MICK FULLER: Look, we are certainly confident in terms of the leads that we are working on at the moment, and I’m confident with the briefings that I’m getting that the new team is taking an enormous amount of time to profile nearly 1,000 persons of interest and they have taken a huge amount of time to get down to a very small group of people, and I certainly have great faith in Detective Chief Inspector David Laidlaw and his team.
QUESTION: Encrypted messaging… I’m just wondering how effective the recent powers are and what part they played?
REECE KERSHAW: So those new powers have just commenced, so obviously, we’re very grateful for those powers. I think they’re some of the best powers that a police force can have when it comes to dealing with whether it be encrypted communications or dealing with the dark web in particular. As you know, there’s also a takeover power of people’s social media accounts that we’re able to do under warrant, and also network activity warrant. I think that’s where that will be the most useful area, plus our data disruption warrant. So, we will be using all of those powers available to us to make sure we prevent any kind of attack or harm to our Parliamentarians, and also making sure that we can map out these groups. But understand this too: these days it’s very unusual for us to go it alone. We’re always joined up, whether that be with ASIO or the New South Wales Police Force or Border Force or Home Affairs, Australian Criminal Intelligence, AUSTRAC, the whole lot. We’re always teamed up on this. So we’ll use all of our intelligence capabilities to make sure that we’ve got the right picture and we’re defeating those people and preventing them from causing harm.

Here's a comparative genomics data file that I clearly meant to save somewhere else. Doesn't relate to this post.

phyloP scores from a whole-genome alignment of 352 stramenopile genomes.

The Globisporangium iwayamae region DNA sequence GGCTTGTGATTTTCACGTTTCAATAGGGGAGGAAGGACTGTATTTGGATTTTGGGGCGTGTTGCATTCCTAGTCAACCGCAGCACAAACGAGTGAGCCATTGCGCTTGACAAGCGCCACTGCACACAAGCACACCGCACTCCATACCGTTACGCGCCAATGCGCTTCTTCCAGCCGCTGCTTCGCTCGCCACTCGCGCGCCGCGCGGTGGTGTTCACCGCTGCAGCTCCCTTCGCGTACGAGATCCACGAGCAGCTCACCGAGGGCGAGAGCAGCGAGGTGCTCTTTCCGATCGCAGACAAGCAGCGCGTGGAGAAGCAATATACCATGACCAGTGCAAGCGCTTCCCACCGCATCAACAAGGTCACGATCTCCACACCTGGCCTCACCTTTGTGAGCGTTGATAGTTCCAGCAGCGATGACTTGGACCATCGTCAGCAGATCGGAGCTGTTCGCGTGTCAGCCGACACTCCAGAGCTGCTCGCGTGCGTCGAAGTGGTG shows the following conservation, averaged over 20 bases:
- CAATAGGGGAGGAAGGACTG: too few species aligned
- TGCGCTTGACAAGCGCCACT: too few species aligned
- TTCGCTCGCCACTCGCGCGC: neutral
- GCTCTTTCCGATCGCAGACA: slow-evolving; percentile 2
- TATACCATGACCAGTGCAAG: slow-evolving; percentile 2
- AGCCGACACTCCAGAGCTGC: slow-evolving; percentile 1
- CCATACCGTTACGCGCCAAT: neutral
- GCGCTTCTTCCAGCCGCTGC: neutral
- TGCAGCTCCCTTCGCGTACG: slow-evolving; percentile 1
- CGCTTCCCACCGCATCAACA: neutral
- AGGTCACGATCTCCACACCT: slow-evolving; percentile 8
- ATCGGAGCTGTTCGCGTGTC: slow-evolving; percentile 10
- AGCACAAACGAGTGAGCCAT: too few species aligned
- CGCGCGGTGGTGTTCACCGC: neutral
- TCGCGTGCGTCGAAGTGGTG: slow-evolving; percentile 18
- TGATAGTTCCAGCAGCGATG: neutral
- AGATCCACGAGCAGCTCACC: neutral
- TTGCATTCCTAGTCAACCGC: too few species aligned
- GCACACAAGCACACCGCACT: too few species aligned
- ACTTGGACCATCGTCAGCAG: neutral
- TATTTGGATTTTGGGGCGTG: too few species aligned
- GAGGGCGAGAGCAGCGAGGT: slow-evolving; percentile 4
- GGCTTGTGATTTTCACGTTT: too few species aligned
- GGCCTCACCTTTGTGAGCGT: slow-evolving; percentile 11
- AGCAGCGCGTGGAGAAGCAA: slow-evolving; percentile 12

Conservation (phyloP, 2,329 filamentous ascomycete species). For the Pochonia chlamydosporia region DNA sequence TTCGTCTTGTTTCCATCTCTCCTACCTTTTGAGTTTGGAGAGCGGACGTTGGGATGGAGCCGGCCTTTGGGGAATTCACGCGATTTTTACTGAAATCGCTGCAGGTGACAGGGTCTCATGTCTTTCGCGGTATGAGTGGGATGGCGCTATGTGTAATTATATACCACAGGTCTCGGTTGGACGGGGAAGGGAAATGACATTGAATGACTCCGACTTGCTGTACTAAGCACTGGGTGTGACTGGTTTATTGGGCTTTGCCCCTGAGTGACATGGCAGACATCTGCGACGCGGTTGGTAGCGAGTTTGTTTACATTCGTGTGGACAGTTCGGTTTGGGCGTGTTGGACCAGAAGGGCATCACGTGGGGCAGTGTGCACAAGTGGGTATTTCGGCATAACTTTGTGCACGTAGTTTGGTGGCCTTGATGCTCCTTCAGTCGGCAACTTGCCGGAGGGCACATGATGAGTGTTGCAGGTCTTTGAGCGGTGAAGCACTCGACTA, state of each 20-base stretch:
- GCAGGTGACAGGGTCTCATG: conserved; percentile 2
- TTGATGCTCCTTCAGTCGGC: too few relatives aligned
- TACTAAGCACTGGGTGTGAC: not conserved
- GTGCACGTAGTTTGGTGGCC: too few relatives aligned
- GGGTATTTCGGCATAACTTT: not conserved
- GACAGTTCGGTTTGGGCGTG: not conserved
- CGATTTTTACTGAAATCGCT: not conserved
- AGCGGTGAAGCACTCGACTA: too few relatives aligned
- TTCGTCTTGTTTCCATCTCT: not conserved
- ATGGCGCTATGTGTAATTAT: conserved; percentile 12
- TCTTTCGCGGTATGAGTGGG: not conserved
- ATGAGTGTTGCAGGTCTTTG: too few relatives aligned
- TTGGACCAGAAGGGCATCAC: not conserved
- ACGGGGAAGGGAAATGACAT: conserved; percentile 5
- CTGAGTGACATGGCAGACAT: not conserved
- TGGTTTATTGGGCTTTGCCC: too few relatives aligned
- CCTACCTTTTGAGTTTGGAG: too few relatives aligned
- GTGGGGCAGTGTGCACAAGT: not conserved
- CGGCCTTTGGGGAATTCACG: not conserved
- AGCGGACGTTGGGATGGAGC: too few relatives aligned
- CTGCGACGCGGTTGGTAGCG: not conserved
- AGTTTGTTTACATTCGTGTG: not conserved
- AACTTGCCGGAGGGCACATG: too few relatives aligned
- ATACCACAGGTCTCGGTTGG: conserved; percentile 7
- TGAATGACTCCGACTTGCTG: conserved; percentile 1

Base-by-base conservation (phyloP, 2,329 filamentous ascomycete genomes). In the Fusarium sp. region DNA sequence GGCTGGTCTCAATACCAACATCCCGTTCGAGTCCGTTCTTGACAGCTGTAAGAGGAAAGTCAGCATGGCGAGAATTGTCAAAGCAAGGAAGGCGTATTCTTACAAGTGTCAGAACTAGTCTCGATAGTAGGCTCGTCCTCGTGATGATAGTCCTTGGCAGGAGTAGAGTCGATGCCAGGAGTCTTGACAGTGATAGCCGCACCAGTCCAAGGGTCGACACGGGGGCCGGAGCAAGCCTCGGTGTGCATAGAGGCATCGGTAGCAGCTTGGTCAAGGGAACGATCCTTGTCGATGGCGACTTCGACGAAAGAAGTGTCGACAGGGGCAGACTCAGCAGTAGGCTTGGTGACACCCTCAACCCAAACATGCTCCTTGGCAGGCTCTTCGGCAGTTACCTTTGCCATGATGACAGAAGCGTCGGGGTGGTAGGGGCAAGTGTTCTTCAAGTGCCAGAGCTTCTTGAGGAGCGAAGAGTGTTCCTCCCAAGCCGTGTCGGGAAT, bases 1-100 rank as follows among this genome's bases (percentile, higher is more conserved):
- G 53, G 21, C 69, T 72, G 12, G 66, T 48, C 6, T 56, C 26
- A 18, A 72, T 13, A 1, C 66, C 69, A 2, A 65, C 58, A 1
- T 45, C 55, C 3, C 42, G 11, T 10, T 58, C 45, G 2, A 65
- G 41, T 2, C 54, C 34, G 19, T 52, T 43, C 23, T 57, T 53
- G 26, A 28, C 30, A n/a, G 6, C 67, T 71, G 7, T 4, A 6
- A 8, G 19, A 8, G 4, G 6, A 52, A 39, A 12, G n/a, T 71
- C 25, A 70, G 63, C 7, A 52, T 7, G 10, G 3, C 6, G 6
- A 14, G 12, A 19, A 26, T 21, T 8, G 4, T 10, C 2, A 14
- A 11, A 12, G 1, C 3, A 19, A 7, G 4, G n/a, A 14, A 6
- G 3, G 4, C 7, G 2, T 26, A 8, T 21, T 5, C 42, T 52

QUESTION: Have those been used so far?
REECE KERSHAW: I think I’ve got to be careful what I say because there’s some secrecy provisions, so I’ll probably have to come back to you, if I can, on that. Thank you.